• Here we have a fine and elegant argument for quieting the doubts of those who, while accepting with tranquil mind the revolutions of the planets about the sun in the Copernican system, are mightily disturbed to have the moon alone revolve about the earth and accompany it in an annual rotation about the sun. Some have believed that this structure of the universe should be rejected as impossible. But now we have not just one planet rotating about another while both run through a great orbit around the sun; our own eyes show us four stars which wander around Jupiter as does the moon around the earth, while all together trace out a grand revolution about the sun in the space of twelve years. ("The Starry Messenger")

    Nevertheless, since our free will must not be eliminated, I think it may be true that fortune determines one half of our actions, but that, even so, she leaves us to control the other half, or thereabouts. And I compare her to one of those torrential rivers that, when they get angry, break their banks, knock down trees and buildings, strip the soil from one place and deposit it somewhere else. Everyone flees before them, everyone gives way in face of their onrush, nobody can resist them at any point. But although they are so powerful, this does not mean men, when the waters receded, cannot make repairs and build banks and barriers so that, if the waters rise again, either they will be safely kept within the sluices or at least their onrush will not be so unregulated and destructive. The same thing happens with fortune: She demonstrates her power where precautions have not been taken to resist her (dove non Ť ordinata virtý a resistere); she directs her attack where she knows banks and barriers have not been built to hold her... (The Prince, chapter 25)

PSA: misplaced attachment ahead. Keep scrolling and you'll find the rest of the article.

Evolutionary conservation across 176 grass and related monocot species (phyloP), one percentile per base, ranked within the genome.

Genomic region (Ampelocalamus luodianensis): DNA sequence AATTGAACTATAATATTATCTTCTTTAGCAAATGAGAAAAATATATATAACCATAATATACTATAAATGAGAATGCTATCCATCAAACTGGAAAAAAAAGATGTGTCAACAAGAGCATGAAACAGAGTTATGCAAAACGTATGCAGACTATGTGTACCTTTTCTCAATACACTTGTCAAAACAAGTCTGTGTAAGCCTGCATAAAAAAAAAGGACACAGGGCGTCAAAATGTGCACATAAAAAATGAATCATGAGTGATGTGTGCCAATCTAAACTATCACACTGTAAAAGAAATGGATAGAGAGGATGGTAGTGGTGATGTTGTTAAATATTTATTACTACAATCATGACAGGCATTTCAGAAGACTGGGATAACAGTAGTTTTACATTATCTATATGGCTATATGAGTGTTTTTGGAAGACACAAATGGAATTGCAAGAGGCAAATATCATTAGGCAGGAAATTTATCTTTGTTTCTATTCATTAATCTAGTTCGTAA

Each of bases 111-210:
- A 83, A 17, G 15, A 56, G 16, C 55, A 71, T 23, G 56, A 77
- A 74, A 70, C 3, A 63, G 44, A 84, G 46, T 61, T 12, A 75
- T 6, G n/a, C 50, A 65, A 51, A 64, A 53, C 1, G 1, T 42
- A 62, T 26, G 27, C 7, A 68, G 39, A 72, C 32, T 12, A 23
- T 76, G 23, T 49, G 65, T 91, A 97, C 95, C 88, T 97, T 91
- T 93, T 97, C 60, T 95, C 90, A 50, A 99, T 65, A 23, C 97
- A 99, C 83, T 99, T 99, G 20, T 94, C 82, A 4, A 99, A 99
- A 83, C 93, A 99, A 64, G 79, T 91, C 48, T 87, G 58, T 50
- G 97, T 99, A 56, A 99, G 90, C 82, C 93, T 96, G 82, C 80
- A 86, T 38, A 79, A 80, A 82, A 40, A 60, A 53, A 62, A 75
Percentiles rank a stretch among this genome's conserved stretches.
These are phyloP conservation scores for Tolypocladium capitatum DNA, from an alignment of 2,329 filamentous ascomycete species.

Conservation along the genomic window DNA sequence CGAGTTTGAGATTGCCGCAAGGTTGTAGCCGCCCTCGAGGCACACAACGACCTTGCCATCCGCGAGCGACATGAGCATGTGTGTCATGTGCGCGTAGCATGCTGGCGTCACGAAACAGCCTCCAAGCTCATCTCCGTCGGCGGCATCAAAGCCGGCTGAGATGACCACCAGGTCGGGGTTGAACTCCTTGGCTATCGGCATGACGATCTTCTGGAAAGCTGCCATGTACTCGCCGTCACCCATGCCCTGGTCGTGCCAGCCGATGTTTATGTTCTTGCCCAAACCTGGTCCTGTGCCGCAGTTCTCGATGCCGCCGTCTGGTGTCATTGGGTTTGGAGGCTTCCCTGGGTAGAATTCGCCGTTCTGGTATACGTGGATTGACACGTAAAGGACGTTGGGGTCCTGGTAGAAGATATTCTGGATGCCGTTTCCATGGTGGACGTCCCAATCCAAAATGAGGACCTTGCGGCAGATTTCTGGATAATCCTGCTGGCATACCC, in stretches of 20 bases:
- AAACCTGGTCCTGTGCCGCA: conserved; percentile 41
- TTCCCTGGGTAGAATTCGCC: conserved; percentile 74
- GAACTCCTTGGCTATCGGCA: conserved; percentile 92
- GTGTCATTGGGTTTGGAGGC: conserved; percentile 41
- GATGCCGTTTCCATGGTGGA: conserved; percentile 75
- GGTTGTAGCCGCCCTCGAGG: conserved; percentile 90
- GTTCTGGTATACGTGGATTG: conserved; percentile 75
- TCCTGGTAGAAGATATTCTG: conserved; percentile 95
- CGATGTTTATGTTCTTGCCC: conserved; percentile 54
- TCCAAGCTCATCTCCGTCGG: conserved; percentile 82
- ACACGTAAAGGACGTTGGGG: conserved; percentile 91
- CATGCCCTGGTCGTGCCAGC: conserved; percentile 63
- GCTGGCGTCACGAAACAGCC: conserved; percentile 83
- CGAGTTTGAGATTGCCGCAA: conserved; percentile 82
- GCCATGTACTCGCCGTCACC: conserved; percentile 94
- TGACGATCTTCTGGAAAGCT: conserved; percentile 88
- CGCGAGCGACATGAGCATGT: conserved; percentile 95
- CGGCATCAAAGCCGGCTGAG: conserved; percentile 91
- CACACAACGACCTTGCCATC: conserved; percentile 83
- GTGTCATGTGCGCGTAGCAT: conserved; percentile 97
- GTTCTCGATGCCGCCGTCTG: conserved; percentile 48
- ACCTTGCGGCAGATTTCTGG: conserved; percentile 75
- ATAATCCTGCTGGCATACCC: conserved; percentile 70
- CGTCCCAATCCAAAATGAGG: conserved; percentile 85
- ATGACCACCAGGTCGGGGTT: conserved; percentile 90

• With goods that belong neither to you nor to your subjects, you can afford to be generous, as Cyrus, Caesar, and Alexander were. Squandering other people's money does not do your reputation any harm,, quite the reverse. The problem is with squandering your own. There is nothing so self-defeating as generosity, for the more generous you are, the less you are able to be generous. Generosity leads to poverty and disgrace, or, if you escape that, to rapacity and hostility. Among all the things a ruler should try to avoid, he must avoid above all being hated and despised. Generosity leads to your being both. So it is wiser to accept a reputation as miserly, which people despise but do not hate, than to aspire to a reputation as generous, and as a consequence, be obliged to face criticism for rapacity, which people both despise and hate. (The Prince, chapter 16)
  • Iago: Even now, now, very now, an old black ram
    Is tupping your white ewe. Arise! arise!
    Awake the snorting citizens with the bell,
    Or else the devil will make a grandsire of you. (Othello I.i...)
  • Iago: For that I do suspect the lusty Moor
    Hath leaped into my seat; the thought whereof
    Doth, like a poisonous mineral, gnaw my
    inwards; And nothing can or shall content my soul
    Till I am evened with him, wife for wife;
    Or failing so, yet that I put the Moor
    At least into a jealousy so strong
    That judgment cannot cure. Which thing to do
    If this poor trash of Venice, whom I trace
    For his quick hunting, stand the putting on,
    I'll have our Michael Cassio on the hip,
    Abuse him to the Moor in the right garb
    (For I fear Cassio with my nightcap too),
    Make the Moor thank me, love me, and reward me
    For making him egregiously an ass
    And practicing upon his peace and quiet
    Even to madness. (Othello, II.i.322-339)

Back to IH
Back to Dr. J's Home Page